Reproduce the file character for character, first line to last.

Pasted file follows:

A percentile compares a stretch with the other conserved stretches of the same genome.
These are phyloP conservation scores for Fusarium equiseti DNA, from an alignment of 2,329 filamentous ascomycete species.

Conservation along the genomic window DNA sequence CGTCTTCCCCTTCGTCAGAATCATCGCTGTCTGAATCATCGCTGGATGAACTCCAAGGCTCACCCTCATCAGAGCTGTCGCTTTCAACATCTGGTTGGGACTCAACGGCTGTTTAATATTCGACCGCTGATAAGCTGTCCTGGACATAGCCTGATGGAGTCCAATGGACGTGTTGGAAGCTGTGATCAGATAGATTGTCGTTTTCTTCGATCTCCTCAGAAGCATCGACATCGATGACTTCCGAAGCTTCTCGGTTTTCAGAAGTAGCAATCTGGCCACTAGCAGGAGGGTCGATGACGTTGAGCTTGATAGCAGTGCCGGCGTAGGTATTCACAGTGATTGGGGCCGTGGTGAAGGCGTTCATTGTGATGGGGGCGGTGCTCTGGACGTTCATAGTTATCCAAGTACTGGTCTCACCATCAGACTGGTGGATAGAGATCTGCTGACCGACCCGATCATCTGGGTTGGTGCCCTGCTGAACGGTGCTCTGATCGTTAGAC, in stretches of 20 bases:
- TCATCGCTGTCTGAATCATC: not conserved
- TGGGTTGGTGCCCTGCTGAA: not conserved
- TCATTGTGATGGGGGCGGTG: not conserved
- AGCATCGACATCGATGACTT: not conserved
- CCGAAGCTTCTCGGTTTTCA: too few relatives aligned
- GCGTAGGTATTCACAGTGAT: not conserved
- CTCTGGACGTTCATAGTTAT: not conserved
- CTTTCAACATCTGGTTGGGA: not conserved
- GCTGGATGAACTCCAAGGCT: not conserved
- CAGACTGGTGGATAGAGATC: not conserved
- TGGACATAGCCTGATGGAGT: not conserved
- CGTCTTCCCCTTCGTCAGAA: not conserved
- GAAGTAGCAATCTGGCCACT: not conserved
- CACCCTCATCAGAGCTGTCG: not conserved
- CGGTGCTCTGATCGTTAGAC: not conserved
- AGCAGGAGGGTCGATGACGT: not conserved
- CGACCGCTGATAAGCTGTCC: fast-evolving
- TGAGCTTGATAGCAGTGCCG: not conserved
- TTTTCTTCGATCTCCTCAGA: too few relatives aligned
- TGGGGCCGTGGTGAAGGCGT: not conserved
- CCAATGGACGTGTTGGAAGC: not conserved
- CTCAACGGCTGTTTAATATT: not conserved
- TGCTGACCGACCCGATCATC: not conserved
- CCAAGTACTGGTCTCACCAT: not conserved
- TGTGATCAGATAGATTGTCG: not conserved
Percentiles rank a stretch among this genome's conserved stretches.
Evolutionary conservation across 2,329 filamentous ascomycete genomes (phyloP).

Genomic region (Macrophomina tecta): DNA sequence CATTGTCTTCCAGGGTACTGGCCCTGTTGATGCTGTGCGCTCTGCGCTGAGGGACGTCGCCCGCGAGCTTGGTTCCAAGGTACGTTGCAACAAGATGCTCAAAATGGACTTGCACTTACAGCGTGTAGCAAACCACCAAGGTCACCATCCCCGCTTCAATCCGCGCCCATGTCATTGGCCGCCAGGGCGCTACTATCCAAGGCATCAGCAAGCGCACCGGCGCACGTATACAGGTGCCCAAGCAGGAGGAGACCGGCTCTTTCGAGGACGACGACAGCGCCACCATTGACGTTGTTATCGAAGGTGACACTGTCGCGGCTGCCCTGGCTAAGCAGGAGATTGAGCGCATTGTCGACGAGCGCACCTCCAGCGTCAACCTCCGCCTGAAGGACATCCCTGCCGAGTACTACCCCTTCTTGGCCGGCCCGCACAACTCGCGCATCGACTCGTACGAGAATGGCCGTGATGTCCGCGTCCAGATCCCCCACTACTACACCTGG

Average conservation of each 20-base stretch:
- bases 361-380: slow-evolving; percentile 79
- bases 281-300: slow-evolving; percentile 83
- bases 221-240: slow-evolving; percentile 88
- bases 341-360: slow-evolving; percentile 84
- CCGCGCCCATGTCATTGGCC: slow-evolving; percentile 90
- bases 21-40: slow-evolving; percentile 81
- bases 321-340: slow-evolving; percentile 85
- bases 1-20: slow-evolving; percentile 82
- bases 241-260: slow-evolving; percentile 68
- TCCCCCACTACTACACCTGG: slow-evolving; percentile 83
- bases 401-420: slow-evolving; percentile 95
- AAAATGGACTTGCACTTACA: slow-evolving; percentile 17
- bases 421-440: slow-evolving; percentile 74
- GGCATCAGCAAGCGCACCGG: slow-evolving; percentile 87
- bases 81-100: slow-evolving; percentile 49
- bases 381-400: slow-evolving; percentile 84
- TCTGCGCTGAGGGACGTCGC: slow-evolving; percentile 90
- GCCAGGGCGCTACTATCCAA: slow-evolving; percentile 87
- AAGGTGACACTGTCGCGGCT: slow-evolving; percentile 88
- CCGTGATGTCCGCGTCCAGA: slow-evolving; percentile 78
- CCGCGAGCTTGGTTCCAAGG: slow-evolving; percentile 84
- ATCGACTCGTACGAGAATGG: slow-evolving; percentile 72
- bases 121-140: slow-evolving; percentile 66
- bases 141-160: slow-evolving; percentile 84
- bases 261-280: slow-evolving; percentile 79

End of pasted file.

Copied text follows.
A percentile compares a stretch with the other conserved stretches of the same genome.
These are phyloP conservation scores for Fusarium equiseti DNA, from an alignment of 2,329 filamentous ascomycete species.

Conservation along the genomic window DNA sequence CGTCTTCCCCTTCGTCAGAATCATCGCTGTCTGAATCATCGCTGGATGAACTCCAAGGCTCACCCTCATCAGAGCTGTCGCTTTCAACATCTGGTTGGGACTCAACGGCTGTTTAATATTCGACCGCTGATAAGCTGTCCTGGACATAGCCTGATGGAGTCCAATGGACGTGTTGGAAGCTGTGATCAGATAGATTGTCGTTTTCTTCGATCTCCTCAGAAGCATCGACATCGATGACTTCCGAAGCTTCTCGGTTTTCAGAAGTAGCAATCTGGCCACTAGCAGGAGGGTCGATGACGTTGAGCTTGATAGCAGTGCCGGCGTAGGTATTCACAGTGATTGGGGCCGTGGTGAAGGCGTTCATTGTGATGGGGGCGGTGCTCTGGACGTTCATAGTTATCCAAGTACTGGTCTCACCATCAGACTGGTGGATAGAGATCTGCTGACCGACCCGATCATCTGGGTTGGTGCCCTGCTGAACGGTGCTCTGATCGTTAGAC, in stretches of 20 bases:
- TCATCGCTGTCTGAATCATC: not conserved
- TGGGTTGGTGCCCTGCTGAA: not conserved
- TCATTGTGATGGGGGCGGTG: not conserved
- AGCATCGACATCGATGACTT: not conserved
- CCGAAGCTTCTCGGTTTTCA: too few relatives aligned
- GCGTAGGTATTCACAGTGAT: not conserved
- CTCTGGACGTTCATAGTTAT: not conserved
- CTTTCAACATCTGGTTGGGA: not conserved
- GCTGGATGAACTCCAAGGCT: not conserved
- CAGACTGGTGGATAGAGATC: not conserved
- TGGACATAGCCTGATGGAGT: not conserved
- CGTCTTCCCCTTCGTCAGAA: not conserved
- GAAGTAGCAATCTGGCCACT: not conserved
- CACCCTCATCAGAGCTGTCG: not conserved
- CGGTGCTCTGATCGTTAGAC: not conserved
- AGCAGGAGGGTCGATGACGT: not conserved
- CGACCGCTGATAAGCTGTCC: fast-evolving
- TGAGCTTGATAGCAGTGCCG: not conserved
- TTTTCTTCGATCTCCTCAGA: too few relatives aligned
- TGGGGCCGTGGTGAAGGCGT: not conserved
- CCAATGGACGTGTTGGAAGC: not conserved
- CTCAACGGCTGTTTAATATT: not conserved
- TGCTGACCGACCCGATCATC: not conserved
- CCAAGTACTGGTCTCACCAT: not conserved
- TGTGATCAGATAGATTGTCG: not conserved
Percentiles rank a stretch among this genome's conserved stretches.
Evolutionary conservation across 2,329 filamentous ascomycete genomes (phyloP).

Genomic region (Macrophomina tecta): DNA sequence CATTGTCTTCCAGGGTACTGGCCCTGTTGATGCTGTGCGCTCTGCGCTGAGGGACGTCGCCCGCGAGCTTGGTTCCAAGGTACGTTGCAACAAGATGCTCAAAATGGACTTGCACTTACAGCGTGTAGCAAACCACCAAGGTCACCATCCCCGCTTCAATCCGCGCCCATGTCATTGGCCGCCAGGGCGCTACTATCCAAGGCATCAGCAAGCGCACCGGCGCACGTATACAGGTGCCCAAGCAGGAGGAGACCGGCTCTTTCGAGGACGACGACAGCGCCACCATTGACGTTGTTATCGAAGGTGACACTGTCGCGGCTGCCCTGGCTAAGCAGGAGATTGAGCGCATTGTCGACGAGCGCACCTCCAGCGTCAACCTCCGCCTGAAGGACATCCCTGCCGAGTACTACCCCTTCTTGGCCGGCCCGCACAACTCGCGCATCGACTCGTACGAGAATGGCCGTGATGTCCGCGTCCAGATCCCCCACTACTACACCTGG

Average conservation of each 20-base stretch:
- bases 361-380: slow-evolving; percentile 79
- bases 281-300: slow-evolving; percentile 83
- bases 221-240: slow-evolving; percentile 88
- bases 341-360: slow-evolving; percentile 84
- CCGCGCCCATGTCATTGGCC: slow-evolving; percentile 90
- bases 21-40: slow-evolving; percentile 81
- bases 321-340: slow-evolving; percentile 85
- bases 1-20: slow-evolving; percentile 82
- bases 241-260: slow-evolving; percentile 68
- TCCCCCACTACTACACCTGG: slow-evolving; percentile 83
- bases 401-420: slow-evolving; percentile 95
- AAAATGGACTTGCACTTACA: slow-evolving; percentile 17
- bases 421-440: slow-evolving; percentile 74
- GGCATCAGCAAGCGCACCGG: slow-evolving; percentile 87
- bases 81-100: slow-evolving; percentile 49
- bases 381-400: slow-evolving; percentile 84
- TCTGCGCTGAGGGACGTCGC: slow-evolving; percentile 90
- GCCAGGGCGCTACTATCCAA: slow-evolving; percentile 87
- AAGGTGACACTGTCGCGGCT: slow-evolving; percentile 88
- CCGTGATGTCCGCGTCCAGA: slow-evolving; percentile 78
- CCGCGAGCTTGGTTCCAAGG: slow-evolving; percentile 84
- ATCGACTCGTACGAGAATGG: slow-evolving; percentile 72
- bases 121-140: slow-evolving; percentile 66
- bases 141-160: slow-evolving; percentile 84
- bases 261-280: slow-evolving; percentile 79